A Jazzy Jason Moran
I rushed into Bing concert hall slightly late, but still safely on time. I scurried to will call, picked up my ticket, and walked briskly to the entrance to section B. I was taken along the concourse to section D - where I actually was supposed to sit. All the way on the side. Damn.
“Sorry” “excuse me” “pardon” “my bad” repeated as I crossed the legs of old white couples, trying to get to my seat. The very corner of section D. I had arrived.
Finally, I sat. Sweating, but sitting all the same.
Then the music began.
A beat so smooth my heart becomes
Saturated in the sauteeing bass
Slowly, like a sine wave the
Percussion permeates my body
Boom, boom, tss
A pulsation of sound emanates
From the saxophone as every
Air particle is suspended by
The sweet mix of tenor love
That, baby, is jazz
And the analysis followed.
As the band improvised music together, everyone somehow managed to create complementary sounds in each and every second. Out of seemingly nowhere, one band member would take the lead. He would own the power he possessed, even just for a few minutes. Everyone else would back him up, supporting their fellow creator. Saxophone, piano, drums, tuba, trumpet, letting him riff left and right until he was ready to relinquish control. Every time the lead was taken, it was an utterly unselfish move. It was powerful, but selfless. It was for the music. For the waves. For the vibes.
Not for the self.
It was easy to notice the feet of each band member. The drummer and pianist were most prominent with their foot-tronome, if you will. Every foot was moving up and down, keeping the beat, even more so than the bass and the drums -- combined.
The first non-music-related characteristics of the show that struck me was the apparently all white audience. Was this cultural voyeurism? Was I a part of it? Moreover, the layout wasn’t right. Bing concert hall was made for classical music. Pre-determined, pre-described sounds, atmosphere, and response. It was bizarre. This concert seemed out of place. The jazz needed intimacy, it needed movement. It needed us to return the love it was shedding on us all.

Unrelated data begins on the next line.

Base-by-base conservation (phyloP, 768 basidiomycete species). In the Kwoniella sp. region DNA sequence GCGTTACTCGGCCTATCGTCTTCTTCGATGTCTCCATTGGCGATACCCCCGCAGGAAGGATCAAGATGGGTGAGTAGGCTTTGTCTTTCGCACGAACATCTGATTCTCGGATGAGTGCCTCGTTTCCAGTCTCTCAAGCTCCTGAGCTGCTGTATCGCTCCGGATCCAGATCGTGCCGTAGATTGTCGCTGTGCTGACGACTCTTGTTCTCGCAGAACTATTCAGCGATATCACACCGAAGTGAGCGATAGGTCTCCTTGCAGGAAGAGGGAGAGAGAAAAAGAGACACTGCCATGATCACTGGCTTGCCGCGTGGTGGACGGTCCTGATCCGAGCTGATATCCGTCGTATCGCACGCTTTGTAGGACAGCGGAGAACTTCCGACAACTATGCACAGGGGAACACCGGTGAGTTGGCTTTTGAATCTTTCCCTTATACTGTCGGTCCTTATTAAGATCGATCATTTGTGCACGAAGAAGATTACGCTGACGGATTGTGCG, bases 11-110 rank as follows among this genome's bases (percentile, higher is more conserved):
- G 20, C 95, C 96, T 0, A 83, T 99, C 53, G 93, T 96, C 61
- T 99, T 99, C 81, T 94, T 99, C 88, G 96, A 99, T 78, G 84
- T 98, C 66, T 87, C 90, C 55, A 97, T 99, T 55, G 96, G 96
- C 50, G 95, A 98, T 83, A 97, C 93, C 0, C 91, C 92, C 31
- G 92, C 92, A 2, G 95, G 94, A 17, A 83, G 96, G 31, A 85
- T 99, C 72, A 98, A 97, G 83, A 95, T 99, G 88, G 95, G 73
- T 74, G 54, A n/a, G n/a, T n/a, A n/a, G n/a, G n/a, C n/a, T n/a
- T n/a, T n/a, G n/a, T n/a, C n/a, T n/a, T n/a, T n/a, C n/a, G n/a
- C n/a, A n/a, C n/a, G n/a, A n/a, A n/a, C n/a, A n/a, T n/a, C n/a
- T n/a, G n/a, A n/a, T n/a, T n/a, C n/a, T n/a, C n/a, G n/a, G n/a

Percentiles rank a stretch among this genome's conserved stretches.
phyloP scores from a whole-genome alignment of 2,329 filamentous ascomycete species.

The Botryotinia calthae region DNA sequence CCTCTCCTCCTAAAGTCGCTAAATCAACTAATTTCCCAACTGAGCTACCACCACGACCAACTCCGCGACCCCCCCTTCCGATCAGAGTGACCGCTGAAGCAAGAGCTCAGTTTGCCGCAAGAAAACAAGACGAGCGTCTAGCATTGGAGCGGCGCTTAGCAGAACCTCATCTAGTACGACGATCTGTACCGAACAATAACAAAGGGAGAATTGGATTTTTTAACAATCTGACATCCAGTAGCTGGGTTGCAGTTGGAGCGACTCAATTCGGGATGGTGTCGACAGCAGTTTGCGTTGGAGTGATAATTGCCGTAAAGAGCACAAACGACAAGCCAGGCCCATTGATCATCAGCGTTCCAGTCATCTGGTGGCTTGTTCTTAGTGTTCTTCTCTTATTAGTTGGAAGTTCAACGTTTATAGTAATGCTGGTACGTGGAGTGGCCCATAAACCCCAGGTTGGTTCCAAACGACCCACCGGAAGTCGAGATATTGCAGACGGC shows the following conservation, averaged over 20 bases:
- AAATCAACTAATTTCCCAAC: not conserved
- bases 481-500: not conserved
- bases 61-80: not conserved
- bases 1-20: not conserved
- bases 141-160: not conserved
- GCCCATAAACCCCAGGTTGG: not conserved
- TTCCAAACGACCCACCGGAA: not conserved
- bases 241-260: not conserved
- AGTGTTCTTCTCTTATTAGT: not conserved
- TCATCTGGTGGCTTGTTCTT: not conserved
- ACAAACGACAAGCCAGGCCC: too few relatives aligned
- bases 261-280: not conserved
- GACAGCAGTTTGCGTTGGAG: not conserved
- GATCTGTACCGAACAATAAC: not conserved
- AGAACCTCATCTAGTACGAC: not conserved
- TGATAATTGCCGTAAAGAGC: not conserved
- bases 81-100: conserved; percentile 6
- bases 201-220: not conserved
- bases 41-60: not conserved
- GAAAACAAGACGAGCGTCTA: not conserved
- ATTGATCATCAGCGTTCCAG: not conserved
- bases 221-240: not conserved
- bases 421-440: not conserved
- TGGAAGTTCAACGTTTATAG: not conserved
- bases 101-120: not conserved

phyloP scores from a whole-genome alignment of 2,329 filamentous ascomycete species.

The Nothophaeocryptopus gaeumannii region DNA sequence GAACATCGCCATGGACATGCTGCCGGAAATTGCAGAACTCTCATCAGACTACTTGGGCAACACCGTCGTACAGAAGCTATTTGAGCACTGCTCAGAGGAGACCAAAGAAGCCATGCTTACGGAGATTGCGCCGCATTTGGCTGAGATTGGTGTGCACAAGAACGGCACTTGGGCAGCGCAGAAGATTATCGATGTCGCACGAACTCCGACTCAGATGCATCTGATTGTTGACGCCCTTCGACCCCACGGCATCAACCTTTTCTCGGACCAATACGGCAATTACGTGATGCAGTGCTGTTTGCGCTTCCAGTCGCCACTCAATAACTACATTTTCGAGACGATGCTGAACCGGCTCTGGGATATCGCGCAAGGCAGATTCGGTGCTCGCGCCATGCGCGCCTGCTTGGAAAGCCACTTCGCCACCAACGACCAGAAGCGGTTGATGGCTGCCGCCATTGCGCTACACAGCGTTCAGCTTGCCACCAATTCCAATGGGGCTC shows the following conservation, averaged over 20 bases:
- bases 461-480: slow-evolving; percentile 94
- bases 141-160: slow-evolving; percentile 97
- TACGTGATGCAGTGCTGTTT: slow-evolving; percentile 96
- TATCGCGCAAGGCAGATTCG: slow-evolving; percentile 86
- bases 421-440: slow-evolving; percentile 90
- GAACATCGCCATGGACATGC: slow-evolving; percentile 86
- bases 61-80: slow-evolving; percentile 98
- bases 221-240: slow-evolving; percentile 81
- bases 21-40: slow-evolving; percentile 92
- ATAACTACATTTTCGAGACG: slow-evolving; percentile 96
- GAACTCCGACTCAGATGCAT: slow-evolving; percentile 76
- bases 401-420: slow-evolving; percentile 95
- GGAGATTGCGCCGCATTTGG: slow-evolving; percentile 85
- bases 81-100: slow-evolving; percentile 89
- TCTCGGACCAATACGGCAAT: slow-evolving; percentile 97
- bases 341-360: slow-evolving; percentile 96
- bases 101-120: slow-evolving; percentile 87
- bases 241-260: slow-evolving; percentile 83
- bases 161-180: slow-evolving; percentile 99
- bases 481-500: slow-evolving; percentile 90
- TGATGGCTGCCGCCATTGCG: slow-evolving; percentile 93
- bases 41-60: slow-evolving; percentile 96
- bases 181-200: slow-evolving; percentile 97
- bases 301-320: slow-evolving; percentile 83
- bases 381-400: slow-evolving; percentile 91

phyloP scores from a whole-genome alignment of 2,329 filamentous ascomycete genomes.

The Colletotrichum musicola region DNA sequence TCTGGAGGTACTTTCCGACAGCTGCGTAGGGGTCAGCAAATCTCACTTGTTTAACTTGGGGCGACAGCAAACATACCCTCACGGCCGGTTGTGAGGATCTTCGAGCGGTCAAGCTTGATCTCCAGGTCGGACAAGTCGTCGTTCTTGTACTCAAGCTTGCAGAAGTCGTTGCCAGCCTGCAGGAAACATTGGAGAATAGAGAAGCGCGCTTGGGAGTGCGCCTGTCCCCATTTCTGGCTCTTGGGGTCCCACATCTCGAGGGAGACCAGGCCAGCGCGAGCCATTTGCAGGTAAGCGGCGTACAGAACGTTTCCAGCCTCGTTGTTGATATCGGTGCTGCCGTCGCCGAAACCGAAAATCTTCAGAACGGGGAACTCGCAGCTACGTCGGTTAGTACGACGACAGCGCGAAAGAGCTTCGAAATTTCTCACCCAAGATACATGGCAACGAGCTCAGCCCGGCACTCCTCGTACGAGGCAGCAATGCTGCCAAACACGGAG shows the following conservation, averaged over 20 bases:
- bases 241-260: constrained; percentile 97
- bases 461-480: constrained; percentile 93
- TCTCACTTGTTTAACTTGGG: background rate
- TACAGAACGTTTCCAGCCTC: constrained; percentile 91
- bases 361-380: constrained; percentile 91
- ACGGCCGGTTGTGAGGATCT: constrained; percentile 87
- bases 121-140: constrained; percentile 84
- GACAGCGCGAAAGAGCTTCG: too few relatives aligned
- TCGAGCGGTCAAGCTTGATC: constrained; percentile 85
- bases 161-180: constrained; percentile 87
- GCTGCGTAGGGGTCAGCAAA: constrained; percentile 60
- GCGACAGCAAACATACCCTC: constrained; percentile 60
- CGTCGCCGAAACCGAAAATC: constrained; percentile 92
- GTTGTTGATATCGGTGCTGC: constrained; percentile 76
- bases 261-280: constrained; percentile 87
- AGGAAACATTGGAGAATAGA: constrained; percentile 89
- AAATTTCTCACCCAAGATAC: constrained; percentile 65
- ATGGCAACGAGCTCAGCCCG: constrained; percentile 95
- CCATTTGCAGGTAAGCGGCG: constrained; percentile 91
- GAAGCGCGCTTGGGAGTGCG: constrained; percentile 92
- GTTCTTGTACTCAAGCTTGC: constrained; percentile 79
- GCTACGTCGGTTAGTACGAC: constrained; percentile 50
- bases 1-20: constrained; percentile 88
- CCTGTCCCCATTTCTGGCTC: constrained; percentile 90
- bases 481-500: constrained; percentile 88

It didn’t belong among an audience in a bunch of seats you can’t quite move in; in a space where peeping a sound was outlawed.
Jazz is more than just sound. It’s a feeling. They used the word “Crépuscule” in the artfully constructed commentary displayed above the band on a big screen. That word. Crépuscule. It means twilight. But it’s more than that. It’s the feeling. It’s the feeling of the jazz ballad. Of the tenor sax. Of the slow piano. Crépuscule: that’s one feeling of jazz. Another feeling: “curve the tone,” one more phrase they threw up on the big screen. I’m not sure exactly what that one means, but of course, one can’t always describe feelings with words.
The audience needed to feel jazz. They need to feel curve the tone. They need to feel crépuscule. And I’m not quite sure they did.
Overall the concert was mindblowing. I learned of Thelonious Monk, Jason Moran’s greatest influence and vibed the whole time with the genius mixture of creative expression through sound waves. At the end, the band didn’t just say good bye and leave the stage hanging in darkness and nostalgia for what had just left its airspace. Instead, the band took the waves outside. A portion of the audience followed them out. In the open air, we circled around the band as they played, danced, and had the time of their lives. It was kind of a beautiful moment. It felt good. I felt good. I felt connected. I felt curve the tone. I felt crépuscule. And I most certainly felt the jazz.